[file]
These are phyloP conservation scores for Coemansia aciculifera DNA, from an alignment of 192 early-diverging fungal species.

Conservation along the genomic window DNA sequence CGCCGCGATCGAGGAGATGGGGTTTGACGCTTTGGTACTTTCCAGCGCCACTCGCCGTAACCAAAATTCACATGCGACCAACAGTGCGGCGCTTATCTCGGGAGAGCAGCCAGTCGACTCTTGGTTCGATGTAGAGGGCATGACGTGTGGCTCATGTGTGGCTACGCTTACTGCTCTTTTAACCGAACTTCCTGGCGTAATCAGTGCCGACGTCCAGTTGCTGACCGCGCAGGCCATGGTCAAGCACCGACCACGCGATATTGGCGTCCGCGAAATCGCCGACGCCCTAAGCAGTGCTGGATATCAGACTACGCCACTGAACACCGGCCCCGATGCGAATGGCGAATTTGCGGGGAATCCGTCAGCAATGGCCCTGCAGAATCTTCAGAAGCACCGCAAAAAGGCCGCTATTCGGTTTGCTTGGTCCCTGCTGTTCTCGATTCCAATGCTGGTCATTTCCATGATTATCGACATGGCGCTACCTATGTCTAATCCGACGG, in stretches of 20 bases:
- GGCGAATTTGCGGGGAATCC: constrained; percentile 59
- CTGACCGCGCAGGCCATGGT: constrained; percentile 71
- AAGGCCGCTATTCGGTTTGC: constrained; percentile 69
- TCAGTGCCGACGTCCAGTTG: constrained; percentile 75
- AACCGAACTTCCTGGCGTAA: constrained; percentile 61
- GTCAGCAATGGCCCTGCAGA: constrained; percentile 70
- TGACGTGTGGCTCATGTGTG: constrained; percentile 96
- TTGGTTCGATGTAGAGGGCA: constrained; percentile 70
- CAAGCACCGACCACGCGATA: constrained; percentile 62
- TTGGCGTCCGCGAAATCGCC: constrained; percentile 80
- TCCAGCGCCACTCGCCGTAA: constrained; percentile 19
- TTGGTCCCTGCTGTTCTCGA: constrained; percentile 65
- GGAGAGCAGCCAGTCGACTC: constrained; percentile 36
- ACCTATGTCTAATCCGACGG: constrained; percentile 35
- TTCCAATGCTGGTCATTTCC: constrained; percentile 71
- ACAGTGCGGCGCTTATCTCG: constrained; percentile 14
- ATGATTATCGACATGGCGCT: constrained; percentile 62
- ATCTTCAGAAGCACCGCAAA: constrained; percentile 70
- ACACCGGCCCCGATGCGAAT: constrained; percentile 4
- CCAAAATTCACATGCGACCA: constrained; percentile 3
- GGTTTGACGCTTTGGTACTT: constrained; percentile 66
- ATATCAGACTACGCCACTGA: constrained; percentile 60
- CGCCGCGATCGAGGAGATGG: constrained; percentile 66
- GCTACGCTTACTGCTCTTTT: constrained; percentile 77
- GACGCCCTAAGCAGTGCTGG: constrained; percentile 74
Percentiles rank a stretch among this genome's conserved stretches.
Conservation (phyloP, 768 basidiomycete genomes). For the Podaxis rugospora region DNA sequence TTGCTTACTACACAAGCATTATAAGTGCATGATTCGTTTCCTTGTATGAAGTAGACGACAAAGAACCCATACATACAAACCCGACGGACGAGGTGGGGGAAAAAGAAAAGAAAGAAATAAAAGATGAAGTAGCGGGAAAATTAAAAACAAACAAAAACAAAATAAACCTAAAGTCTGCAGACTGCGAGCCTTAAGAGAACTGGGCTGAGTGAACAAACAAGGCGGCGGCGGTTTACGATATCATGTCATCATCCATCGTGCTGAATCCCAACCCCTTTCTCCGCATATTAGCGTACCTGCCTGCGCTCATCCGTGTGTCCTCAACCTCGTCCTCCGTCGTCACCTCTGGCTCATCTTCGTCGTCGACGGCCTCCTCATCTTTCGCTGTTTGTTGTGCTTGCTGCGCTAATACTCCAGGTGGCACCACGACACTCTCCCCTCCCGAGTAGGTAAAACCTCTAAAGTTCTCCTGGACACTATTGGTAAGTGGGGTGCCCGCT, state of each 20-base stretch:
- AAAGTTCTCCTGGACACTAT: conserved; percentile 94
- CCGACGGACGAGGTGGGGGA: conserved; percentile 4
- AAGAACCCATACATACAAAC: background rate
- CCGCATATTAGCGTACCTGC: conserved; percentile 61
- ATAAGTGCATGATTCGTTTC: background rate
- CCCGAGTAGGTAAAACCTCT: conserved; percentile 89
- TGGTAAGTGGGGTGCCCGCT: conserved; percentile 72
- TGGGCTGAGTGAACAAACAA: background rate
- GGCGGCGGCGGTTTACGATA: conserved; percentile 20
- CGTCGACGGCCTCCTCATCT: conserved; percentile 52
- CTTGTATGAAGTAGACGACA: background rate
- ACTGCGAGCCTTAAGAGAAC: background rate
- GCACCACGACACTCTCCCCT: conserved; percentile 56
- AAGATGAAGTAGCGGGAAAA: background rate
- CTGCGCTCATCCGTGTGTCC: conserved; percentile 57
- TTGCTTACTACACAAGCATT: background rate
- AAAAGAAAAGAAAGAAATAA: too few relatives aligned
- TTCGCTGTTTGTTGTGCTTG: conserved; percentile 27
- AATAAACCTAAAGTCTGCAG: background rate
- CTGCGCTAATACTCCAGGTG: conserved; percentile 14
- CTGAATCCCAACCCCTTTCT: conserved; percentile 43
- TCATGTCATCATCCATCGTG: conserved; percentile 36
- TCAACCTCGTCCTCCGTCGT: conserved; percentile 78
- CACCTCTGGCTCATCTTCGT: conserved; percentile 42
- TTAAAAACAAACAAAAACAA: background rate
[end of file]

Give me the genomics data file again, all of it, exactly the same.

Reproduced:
These are phyloP conservation scores for Coemansia aciculifera DNA, from an alignment of 192 early-diverging fungal species.

Conservation along the genomic window DNA sequence CGCCGCGATCGAGGAGATGGGGTTTGACGCTTTGGTACTTTCCAGCGCCACTCGCCGTAACCAAAATTCACATGCGACCAACAGTGCGGCGCTTATCTCGGGAGAGCAGCCAGTCGACTCTTGGTTCGATGTAGAGGGCATGACGTGTGGCTCATGTGTGGCTACGCTTACTGCTCTTTTAACCGAACTTCCTGGCGTAATCAGTGCCGACGTCCAGTTGCTGACCGCGCAGGCCATGGTCAAGCACCGACCACGCGATATTGGCGTCCGCGAAATCGCCGACGCCCTAAGCAGTGCTGGATATCAGACTACGCCACTGAACACCGGCCCCGATGCGAATGGCGAATTTGCGGGGAATCCGTCAGCAATGGCCCTGCAGAATCTTCAGAAGCACCGCAAAAAGGCCGCTATTCGGTTTGCTTGGTCCCTGCTGTTCTCGATTCCAATGCTGGTCATTTCCATGATTATCGACATGGCGCTACCTATGTCTAATCCGACGG, in stretches of 20 bases:
- GGCGAATTTGCGGGGAATCC: constrained; percentile 59
- CTGACCGCGCAGGCCATGGT: constrained; percentile 71
- AAGGCCGCTATTCGGTTTGC: constrained; percentile 69
- TCAGTGCCGACGTCCAGTTG: constrained; percentile 75
- AACCGAACTTCCTGGCGTAA: constrained; percentile 61
- GTCAGCAATGGCCCTGCAGA: constrained; percentile 70
- TGACGTGTGGCTCATGTGTG: constrained; percentile 96
- TTGGTTCGATGTAGAGGGCA: constrained; percentile 70
- CAAGCACCGACCACGCGATA: constrained; percentile 62
- TTGGCGTCCGCGAAATCGCC: constrained; percentile 80
- TCCAGCGCCACTCGCCGTAA: constrained; percentile 19
- TTGGTCCCTGCTGTTCTCGA: constrained; percentile 65
- GGAGAGCAGCCAGTCGACTC: constrained; percentile 36
- ACCTATGTCTAATCCGACGG: constrained; percentile 35
- TTCCAATGCTGGTCATTTCC: constrained; percentile 71
- ACAGTGCGGCGCTTATCTCG: constrained; percentile 14
- ATGATTATCGACATGGCGCT: constrained; percentile 62
- ATCTTCAGAAGCACCGCAAA: constrained; percentile 70
- ACACCGGCCCCGATGCGAAT: constrained; percentile 4
- CCAAAATTCACATGCGACCA: constrained; percentile 3
- GGTTTGACGCTTTGGTACTT: constrained; percentile 66
- ATATCAGACTACGCCACTGA: constrained; percentile 60
- CGCCGCGATCGAGGAGATGG: constrained; percentile 66
- GCTACGCTTACTGCTCTTTT: constrained; percentile 77
- GACGCCCTAAGCAGTGCTGG: constrained; percentile 74
Percentiles rank a stretch among this genome's conserved stretches.
Conservation (phyloP, 768 basidiomycete genomes). For the Podaxis rugospora region DNA sequence TTGCTTACTACACAAGCATTATAAGTGCATGATTCGTTTCCTTGTATGAAGTAGACGACAAAGAACCCATACATACAAACCCGACGGACGAGGTGGGGGAAAAAGAAAAGAAAGAAATAAAAGATGAAGTAGCGGGAAAATTAAAAACAAACAAAAACAAAATAAACCTAAAGTCTGCAGACTGCGAGCCTTAAGAGAACTGGGCTGAGTGAACAAACAAGGCGGCGGCGGTTTACGATATCATGTCATCATCCATCGTGCTGAATCCCAACCCCTTTCTCCGCATATTAGCGTACCTGCCTGCGCTCATCCGTGTGTCCTCAACCTCGTCCTCCGTCGTCACCTCTGGCTCATCTTCGTCGTCGACGGCCTCCTCATCTTTCGCTGTTTGTTGTGCTTGCTGCGCTAATACTCCAGGTGGCACCACGACACTCTCCCCTCCCGAGTAGGTAAAACCTCTAAAGTTCTCCTGGACACTATTGGTAAGTGGGGTGCCCGCT, state of each 20-base stretch:
- AAAGTTCTCCTGGACACTAT: conserved; percentile 94
- CCGACGGACGAGGTGGGGGA: conserved; percentile 4
- AAGAACCCATACATACAAAC: background rate
- CCGCATATTAGCGTACCTGC: conserved; percentile 61
- ATAAGTGCATGATTCGTTTC: background rate
- CCCGAGTAGGTAAAACCTCT: conserved; percentile 89
- TGGTAAGTGGGGTGCCCGCT: conserved; percentile 72
- TGGGCTGAGTGAACAAACAA: background rate
- GGCGGCGGCGGTTTACGATA: conserved; percentile 20
- CGTCGACGGCCTCCTCATCT: conserved; percentile 52
- CTTGTATGAAGTAGACGACA: background rate
- ACTGCGAGCCTTAAGAGAAC: background rate
- GCACCACGACACTCTCCCCT: conserved; percentile 56
- AAGATGAAGTAGCGGGAAAA: background rate
- CTGCGCTCATCCGTGTGTCC: conserved; percentile 57
- TTGCTTACTACACAAGCATT: background rate
- AAAAGAAAAGAAAGAAATAA: too few relatives aligned
- TTCGCTGTTTGTTGTGCTTG: conserved; percentile 27
- AATAAACCTAAAGTCTGCAG: background rate
- CTGCGCTAATACTCCAGGTG: conserved; percentile 14
- CTGAATCCCAACCCCTTTCT: conserved; percentile 43
- TCATGTCATCATCCATCGTG: conserved; percentile 36
- TCAACCTCGTCCTCCGTCGT: conserved; percentile 78
- CACCTCTGGCTCATCTTCGT: conserved; percentile 42
- TTAAAAACAAACAAAAACAA: background rate